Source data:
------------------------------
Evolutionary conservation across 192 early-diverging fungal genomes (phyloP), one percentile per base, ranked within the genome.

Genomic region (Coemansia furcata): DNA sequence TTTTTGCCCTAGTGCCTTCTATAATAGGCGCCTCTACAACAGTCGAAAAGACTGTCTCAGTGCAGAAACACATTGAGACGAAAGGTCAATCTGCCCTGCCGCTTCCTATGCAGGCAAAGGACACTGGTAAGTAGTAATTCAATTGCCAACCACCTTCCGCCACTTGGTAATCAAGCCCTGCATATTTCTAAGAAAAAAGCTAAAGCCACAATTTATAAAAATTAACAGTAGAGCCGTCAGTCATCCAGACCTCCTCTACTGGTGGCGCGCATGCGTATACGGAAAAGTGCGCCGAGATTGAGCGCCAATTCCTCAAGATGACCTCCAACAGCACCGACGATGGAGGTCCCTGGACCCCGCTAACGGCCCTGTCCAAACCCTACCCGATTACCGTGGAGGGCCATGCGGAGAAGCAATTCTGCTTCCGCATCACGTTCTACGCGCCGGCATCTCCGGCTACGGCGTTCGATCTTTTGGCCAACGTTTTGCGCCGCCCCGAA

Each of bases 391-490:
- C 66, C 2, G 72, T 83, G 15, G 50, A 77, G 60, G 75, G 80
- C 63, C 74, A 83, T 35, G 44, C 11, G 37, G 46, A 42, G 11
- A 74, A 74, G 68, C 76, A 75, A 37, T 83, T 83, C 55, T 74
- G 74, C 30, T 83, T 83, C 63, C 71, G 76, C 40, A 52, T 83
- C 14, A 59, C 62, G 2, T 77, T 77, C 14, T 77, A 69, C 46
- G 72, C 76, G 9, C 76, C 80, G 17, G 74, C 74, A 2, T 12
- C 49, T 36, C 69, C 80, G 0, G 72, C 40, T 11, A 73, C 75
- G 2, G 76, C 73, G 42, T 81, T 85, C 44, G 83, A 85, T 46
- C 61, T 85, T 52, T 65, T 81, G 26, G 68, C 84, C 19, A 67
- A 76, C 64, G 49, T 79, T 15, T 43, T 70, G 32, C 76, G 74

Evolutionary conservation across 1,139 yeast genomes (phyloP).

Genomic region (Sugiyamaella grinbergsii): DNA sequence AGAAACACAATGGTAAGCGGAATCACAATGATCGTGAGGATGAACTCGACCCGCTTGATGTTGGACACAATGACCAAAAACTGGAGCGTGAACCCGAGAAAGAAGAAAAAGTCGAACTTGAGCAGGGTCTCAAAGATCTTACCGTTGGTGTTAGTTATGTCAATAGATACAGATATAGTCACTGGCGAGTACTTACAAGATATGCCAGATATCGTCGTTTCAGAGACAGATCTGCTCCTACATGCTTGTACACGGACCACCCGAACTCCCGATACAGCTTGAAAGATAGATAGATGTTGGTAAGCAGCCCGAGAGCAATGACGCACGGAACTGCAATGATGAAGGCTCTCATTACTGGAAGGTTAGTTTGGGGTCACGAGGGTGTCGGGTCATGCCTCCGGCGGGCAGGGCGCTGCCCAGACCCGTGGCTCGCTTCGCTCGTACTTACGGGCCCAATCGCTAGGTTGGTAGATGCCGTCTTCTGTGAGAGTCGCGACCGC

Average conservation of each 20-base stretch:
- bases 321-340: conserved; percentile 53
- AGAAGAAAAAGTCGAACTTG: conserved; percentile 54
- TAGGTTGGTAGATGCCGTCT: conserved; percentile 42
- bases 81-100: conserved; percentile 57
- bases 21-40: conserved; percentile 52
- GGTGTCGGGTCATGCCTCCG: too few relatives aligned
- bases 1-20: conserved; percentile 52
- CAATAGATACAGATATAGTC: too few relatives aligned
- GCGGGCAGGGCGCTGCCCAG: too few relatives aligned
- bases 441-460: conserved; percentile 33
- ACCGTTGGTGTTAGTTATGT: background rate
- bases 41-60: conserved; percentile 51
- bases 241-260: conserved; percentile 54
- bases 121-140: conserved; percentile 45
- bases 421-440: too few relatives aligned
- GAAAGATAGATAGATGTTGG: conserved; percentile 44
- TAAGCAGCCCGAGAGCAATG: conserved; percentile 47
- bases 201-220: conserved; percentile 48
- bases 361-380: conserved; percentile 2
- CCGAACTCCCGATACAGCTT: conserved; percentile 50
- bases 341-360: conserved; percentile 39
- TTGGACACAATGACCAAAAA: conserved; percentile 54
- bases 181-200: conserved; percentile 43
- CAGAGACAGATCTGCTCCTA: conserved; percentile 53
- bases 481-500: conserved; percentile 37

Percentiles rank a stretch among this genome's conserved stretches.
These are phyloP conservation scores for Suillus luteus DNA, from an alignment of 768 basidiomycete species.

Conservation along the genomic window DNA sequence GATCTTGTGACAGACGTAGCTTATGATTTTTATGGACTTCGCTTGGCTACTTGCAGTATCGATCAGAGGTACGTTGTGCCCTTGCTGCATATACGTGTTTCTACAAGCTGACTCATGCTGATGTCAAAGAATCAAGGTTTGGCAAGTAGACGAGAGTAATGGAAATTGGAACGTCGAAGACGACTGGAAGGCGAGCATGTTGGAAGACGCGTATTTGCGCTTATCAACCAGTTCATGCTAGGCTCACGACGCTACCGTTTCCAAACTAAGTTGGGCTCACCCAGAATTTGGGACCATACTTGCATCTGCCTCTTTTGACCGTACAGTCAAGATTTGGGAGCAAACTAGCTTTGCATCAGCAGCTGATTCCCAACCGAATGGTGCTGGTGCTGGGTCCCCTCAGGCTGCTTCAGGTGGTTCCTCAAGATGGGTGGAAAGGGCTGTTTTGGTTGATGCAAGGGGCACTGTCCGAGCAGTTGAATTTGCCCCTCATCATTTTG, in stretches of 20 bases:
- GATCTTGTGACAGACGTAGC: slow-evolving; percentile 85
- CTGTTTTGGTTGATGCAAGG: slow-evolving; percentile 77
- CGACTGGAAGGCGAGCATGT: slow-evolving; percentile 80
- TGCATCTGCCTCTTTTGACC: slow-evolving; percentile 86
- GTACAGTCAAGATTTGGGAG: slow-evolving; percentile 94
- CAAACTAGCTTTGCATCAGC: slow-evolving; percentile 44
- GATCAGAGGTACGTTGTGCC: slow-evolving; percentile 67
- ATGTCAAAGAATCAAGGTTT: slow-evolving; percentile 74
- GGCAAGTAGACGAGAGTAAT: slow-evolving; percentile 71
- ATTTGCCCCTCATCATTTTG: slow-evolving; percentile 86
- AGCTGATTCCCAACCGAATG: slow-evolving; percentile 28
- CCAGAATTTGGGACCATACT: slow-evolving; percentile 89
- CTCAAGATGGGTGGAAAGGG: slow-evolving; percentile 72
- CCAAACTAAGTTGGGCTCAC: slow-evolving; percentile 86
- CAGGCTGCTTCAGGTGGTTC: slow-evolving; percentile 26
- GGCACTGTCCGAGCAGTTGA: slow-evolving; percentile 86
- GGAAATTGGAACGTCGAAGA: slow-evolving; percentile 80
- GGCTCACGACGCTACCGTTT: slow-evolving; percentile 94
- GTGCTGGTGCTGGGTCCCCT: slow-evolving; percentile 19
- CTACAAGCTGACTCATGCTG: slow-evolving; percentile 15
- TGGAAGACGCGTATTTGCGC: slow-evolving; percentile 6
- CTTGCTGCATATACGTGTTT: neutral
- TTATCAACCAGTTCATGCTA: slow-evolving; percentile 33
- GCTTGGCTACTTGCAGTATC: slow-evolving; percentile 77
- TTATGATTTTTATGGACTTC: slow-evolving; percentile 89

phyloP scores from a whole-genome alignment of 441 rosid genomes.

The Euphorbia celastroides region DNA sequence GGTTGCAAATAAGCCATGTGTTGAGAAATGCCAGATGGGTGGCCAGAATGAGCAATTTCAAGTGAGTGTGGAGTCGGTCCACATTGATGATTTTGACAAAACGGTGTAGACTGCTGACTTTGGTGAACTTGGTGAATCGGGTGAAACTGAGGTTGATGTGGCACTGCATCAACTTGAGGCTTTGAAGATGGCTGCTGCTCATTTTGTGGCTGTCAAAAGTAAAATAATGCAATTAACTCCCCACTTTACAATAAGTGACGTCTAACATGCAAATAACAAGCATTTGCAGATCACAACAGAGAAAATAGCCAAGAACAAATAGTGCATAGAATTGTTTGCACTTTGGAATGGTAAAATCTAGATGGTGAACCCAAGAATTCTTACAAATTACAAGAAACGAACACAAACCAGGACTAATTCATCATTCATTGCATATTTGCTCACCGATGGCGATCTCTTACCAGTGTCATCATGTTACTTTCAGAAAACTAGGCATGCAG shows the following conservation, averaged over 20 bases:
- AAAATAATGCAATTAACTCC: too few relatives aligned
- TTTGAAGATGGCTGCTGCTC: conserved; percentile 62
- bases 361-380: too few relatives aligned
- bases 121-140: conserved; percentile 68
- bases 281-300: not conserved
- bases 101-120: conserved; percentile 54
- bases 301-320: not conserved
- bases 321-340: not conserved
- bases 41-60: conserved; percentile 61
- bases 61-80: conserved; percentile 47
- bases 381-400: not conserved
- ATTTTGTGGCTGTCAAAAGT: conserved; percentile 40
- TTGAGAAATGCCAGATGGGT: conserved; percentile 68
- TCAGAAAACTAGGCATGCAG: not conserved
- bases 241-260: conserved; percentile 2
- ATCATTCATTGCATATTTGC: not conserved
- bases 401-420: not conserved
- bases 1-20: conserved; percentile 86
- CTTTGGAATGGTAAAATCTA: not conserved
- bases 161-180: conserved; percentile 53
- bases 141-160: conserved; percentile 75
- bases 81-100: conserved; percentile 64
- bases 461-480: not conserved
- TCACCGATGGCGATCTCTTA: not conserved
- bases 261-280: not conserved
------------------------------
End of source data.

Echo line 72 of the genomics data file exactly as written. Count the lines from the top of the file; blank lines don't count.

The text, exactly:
- AAAATAATGCAATTAACTCC: too few relatives aligned